He’s a lot more, but Sam Olens is basically a good guy. Georgia’s Republican attorney general, in the middle of his second term, is a plays-well-with-others, roll-up-your-sleeves-and-get-to-work consensus-builder, a lawyer’s lawyer who is quick to share credit and gives every sign of loving what he does.
“What greater honor can there be for an attorney than to represent the state?” Olens asks.
He and his staff have worked with the governor – no open hostilities between the two offices as in some other states – and the General Assembly to toughen penalties for sex traffickers and strengthen sunshine laws; they are immersed in a program to alert citizens – young ones in particular – to the dangers of prescription drug abuse. They are also recovering funds paid for fraudulent Medicaid claims and gearing up to attack identity theft and shore up cyber security.
For his work leading Georgia’s Department of Law and his focus on matters that affect the well-being of Georgia citizens, Attorney General Sam Olens is Georgia Trend’s 2016 Georgian of the Year.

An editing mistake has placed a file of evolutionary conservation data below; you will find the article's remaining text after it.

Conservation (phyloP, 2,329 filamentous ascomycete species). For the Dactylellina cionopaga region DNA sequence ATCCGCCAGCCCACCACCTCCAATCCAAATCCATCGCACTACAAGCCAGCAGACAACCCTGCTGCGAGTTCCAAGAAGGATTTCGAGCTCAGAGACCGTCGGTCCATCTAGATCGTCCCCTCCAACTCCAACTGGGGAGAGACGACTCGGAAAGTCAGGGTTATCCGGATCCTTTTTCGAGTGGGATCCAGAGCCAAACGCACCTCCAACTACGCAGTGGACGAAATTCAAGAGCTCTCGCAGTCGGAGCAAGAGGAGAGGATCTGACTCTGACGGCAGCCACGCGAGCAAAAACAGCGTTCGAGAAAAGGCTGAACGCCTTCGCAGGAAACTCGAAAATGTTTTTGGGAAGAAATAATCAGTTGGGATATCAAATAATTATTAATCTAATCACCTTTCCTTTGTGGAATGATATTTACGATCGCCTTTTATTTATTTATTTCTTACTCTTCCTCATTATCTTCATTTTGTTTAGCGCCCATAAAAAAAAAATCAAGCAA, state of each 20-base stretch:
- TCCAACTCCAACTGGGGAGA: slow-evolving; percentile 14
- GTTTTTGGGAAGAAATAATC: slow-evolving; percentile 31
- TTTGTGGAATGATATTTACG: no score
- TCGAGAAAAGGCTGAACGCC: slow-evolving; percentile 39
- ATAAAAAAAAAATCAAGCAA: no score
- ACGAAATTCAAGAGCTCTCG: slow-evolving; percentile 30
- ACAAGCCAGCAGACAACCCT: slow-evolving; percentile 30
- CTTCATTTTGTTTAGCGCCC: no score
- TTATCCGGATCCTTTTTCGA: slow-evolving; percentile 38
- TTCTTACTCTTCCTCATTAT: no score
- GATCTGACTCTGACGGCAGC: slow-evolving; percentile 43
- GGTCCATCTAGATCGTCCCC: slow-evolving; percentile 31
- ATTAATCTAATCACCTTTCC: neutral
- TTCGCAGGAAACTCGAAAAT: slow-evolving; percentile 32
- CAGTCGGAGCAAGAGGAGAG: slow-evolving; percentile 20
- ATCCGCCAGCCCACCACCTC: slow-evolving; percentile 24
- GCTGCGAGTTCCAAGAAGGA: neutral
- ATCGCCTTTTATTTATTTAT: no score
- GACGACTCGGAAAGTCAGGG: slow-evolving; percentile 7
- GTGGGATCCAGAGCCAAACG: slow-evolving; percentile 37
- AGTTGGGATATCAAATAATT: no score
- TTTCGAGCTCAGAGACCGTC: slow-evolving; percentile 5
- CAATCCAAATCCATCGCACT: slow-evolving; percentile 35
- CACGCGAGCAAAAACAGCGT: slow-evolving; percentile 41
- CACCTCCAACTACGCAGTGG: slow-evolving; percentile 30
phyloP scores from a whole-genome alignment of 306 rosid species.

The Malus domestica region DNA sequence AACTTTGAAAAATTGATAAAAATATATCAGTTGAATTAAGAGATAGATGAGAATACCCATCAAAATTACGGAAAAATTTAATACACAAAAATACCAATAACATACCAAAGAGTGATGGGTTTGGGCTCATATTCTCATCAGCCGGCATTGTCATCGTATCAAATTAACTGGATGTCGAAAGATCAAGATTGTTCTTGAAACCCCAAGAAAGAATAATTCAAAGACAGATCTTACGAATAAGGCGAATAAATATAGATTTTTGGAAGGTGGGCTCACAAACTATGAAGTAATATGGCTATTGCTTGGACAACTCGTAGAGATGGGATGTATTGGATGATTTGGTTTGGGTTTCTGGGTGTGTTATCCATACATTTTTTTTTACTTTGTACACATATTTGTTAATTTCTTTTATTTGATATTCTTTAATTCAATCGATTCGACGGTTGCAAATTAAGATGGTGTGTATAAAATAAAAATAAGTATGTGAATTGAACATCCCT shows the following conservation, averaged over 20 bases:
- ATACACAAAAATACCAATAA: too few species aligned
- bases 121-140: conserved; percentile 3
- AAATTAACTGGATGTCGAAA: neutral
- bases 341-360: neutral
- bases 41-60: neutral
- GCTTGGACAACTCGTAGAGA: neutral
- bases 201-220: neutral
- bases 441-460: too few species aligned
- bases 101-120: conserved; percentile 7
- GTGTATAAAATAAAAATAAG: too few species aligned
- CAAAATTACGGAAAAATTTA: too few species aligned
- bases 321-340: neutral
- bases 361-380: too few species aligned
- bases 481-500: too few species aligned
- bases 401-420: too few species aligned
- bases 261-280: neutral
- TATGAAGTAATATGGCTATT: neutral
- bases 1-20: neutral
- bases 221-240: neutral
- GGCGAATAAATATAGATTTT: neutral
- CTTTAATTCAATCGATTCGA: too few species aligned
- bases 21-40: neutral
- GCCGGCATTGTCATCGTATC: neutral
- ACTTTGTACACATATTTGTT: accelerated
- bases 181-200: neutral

Prior to his first statewide race in 2010, there was speculation that Olens, a former chairman of the Cobb County Commission and the Atlanta Regional Commission (ARC), might run for governor in what was a pretty crowded field. Instead, he opted for attorney general.
“I was at the point as Cobb County Commission chairman where I loved the job and loved the people,” Olens says, “but I frankly missed not being more involved with the law.” It was also, he says, a rare opportunity, the first time in nearly 50 years there was an open seat for attorney general – no strong incumbent – something that had not happened since the time of Arthur Bolton, who served from 1965 until 1981 when he retired. (Mike Bowers, appointed by Gov. George Busbee to replace Bolton, resigned in 1997 to run for governor; Gov. Zell Miller then appointed Thurbert Baker, who resigned in January 2011 to make his own unsuccessful gubernatorial run.)
Read more here.